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Living The American Dream? Wage Outcomes Of Albanian Immigrants In The United States

Listed author(s):
  • Kate M. Mane


  • Brigitte S.Waldorf


    (Department of Agricultural Economics, College of Agriculture, Purdue University)

Registered author(s):

    Immigrants’ human capital and human capital potential is not fully transferrable into wage levels in the host county. Albania is a recent case in point that offers an opportunity for study. Since the collapse of the totalitarian regime in 1990, Albania has undergone drastic demographic changes, fueled by unprecedented levels of emigration and disproportionately large shares of those who are leaving are highly skilled individuals. Albania’s brain drain has received a large amount of research attention over the years, but little is known about the possible brain gain for the host country, or brain waste resulting from the over education of the immigrant labor force. This paper investigates the issue of human capital transferability by examining the labor market experience of this relatively new, little known immigrant group in the United States. The examination pays particular attention to three issues: (1) the success of Albanians relative to Italian immigrants; (2) the role of human capital; and (3) performance differences between emigrants leaving as refugees during the communist era, and those emigrating during the post-communist era. The empirical analysis uses pooled data from the 2000 US Census 5% sample, and the 2001-2007 American Community Survey (ACS) 3% sample, accessed from the Integrated Public Use Micro data Series (IPUMS-USA). Findings of this research suggest that human capital acquired at home has a positive impact on wages, but the level of skill transferability is low for Albanians and human capital acquired in the US has a slightly larger pay-off for Albanian immigrants than for Italian immigrants. Both Italians and Albanians experience returns to assimilation at a decreasing rate. Albanian immigrants earn less than Italian immigrants do, and the gender wage gap among Albanian immigrants is smaller than among Italian immigrants.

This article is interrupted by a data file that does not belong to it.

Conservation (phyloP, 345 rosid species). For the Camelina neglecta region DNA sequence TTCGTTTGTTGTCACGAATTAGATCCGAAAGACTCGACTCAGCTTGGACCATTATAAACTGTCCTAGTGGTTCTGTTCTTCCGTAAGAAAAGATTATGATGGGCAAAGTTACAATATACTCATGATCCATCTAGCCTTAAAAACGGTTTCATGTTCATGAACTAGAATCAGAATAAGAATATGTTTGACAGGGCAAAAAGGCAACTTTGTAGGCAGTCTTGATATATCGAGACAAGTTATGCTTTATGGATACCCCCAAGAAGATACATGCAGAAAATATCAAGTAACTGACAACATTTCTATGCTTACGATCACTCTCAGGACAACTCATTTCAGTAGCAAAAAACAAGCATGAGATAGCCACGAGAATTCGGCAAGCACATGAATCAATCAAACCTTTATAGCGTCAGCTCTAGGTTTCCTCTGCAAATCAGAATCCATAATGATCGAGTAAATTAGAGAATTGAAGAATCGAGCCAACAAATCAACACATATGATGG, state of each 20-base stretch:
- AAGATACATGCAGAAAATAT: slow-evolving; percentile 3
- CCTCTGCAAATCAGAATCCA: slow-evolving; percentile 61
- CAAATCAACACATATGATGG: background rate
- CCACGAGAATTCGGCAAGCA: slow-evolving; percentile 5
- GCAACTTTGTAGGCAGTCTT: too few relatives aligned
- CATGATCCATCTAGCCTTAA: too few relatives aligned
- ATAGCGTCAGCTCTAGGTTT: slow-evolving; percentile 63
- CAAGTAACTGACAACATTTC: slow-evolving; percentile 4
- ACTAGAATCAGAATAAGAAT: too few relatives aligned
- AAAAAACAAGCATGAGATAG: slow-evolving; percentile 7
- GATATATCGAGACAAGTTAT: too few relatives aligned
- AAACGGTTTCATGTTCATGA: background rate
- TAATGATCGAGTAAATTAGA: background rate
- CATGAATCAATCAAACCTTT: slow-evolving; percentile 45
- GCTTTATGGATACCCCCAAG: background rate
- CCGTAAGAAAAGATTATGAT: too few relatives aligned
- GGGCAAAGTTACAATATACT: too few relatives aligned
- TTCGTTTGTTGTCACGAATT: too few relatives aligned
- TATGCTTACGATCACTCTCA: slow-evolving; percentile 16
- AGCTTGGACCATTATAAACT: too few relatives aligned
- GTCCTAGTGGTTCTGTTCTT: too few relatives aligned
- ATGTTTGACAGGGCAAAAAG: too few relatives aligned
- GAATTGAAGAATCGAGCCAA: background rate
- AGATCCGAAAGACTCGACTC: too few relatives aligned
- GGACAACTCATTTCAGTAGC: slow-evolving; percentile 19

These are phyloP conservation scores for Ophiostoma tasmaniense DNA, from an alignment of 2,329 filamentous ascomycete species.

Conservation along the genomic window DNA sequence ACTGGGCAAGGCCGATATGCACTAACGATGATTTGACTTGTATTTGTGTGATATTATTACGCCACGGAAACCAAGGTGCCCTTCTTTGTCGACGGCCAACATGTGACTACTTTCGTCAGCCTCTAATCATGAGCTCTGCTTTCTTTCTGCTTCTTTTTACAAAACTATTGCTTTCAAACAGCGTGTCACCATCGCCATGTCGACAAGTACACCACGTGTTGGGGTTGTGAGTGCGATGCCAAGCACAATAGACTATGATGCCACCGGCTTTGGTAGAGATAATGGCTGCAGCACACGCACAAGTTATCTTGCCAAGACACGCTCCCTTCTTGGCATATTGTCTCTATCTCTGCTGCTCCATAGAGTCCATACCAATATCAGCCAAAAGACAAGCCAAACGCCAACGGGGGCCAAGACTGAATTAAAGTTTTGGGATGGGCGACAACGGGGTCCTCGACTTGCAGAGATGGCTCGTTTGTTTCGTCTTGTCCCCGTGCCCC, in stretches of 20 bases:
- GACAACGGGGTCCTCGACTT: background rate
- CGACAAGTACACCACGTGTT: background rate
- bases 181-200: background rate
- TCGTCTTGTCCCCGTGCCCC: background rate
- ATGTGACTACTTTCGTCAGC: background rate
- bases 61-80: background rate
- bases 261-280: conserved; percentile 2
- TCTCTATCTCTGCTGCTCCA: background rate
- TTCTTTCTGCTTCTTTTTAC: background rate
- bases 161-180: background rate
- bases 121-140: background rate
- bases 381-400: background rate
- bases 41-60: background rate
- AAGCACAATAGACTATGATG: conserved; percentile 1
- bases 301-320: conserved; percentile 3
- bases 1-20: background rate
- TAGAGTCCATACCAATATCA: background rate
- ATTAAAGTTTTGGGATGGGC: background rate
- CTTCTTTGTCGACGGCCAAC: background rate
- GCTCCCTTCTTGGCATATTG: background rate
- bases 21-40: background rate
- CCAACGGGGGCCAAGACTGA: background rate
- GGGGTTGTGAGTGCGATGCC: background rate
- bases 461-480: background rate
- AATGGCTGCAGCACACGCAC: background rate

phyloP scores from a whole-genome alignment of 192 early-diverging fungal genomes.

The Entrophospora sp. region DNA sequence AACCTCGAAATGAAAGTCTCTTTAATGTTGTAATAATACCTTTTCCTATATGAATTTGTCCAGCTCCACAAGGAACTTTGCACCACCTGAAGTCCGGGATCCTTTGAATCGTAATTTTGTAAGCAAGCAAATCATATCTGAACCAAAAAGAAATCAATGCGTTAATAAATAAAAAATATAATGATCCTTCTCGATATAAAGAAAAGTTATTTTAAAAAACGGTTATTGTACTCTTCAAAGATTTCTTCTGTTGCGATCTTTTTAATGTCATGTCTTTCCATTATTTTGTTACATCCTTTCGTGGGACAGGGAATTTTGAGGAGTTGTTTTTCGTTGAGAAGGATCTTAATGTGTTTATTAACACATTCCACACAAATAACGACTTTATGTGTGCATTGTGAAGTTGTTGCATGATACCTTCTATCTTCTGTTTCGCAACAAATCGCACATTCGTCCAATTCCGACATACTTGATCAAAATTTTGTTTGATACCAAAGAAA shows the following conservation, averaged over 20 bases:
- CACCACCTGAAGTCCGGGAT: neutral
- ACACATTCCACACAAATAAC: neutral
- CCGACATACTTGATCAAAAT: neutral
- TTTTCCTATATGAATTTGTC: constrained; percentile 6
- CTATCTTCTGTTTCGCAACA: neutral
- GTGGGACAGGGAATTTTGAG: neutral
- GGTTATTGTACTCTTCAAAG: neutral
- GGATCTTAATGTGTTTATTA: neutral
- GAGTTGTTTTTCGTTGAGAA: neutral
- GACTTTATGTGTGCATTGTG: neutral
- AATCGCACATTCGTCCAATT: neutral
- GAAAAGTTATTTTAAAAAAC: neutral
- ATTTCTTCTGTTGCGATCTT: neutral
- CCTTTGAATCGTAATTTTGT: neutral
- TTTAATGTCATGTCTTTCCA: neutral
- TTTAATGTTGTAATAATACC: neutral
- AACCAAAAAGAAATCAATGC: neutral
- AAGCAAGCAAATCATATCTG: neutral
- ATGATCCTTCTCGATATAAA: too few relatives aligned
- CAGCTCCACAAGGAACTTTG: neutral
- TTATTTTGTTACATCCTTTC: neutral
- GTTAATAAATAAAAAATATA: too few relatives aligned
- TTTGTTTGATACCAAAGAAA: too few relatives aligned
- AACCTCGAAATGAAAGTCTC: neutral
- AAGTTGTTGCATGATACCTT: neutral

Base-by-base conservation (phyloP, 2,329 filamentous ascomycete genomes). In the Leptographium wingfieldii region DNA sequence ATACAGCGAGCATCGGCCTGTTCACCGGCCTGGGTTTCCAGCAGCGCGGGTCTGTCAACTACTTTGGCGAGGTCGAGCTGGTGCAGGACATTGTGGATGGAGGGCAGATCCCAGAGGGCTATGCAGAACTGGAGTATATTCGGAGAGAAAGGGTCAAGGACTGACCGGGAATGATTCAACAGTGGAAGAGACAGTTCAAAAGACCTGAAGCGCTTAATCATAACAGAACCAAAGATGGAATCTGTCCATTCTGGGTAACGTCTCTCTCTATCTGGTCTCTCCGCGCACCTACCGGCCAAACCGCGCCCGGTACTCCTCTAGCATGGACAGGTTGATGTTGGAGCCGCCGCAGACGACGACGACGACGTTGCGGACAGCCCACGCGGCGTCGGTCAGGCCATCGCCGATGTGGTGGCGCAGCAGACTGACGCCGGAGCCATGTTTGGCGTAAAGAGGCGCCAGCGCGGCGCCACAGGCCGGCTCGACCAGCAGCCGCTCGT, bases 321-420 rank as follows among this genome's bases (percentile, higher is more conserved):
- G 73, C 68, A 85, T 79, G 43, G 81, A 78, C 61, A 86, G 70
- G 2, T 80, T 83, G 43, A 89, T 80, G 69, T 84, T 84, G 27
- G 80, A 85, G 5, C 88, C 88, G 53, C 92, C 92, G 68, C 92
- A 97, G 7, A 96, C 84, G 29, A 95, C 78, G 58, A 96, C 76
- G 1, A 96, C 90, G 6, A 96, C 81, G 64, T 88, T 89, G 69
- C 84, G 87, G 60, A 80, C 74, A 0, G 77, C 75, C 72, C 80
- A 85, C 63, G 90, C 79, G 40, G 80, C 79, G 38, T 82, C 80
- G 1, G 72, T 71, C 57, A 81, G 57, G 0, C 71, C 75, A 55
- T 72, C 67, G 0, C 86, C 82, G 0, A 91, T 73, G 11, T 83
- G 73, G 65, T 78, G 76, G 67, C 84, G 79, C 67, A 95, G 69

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    Paper provided by Purdue University, College of Agriculture, Department of Agricultural Economics in its series Working Papers with number 10-7.

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    Length: 23 pages
    Date of creation: 2010
    Handle: RePEc:pae:wpaper:10-7
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    1. Stewart, James B & Hyclak, Thomas, 1984. "An Analysis of the Earnings Profiles of Immigrants," The Review of Economics and Statistics, MIT Press, vol. 66(2), pages 292-296, May.
    2. Chiswick, Barry R, 1978. "The Effect of Americanization on the Earnings of Foreign-born Men," Journal of Political Economy, University of Chicago Press, vol. 86(5), pages 897-921, October.
    3. Edward P. Lazear, 1999. "Culture and Language," Journal of Political Economy, University of Chicago Press, vol. 107(S6), pages 95-126, December.
    4. Carliner, Geoffrey, 1980. "Wages, Earnings and Hours of First, Second, and Third Generation American Males," Economic Inquiry, Western Economic Association International, vol. 18(1), pages 87-102, January.
    5. George J. Borjas, 1994. "The Economics of Immigration," Journal of Economic Literature, American Economic Association, vol. 32(4), pages 1667-1717, December.
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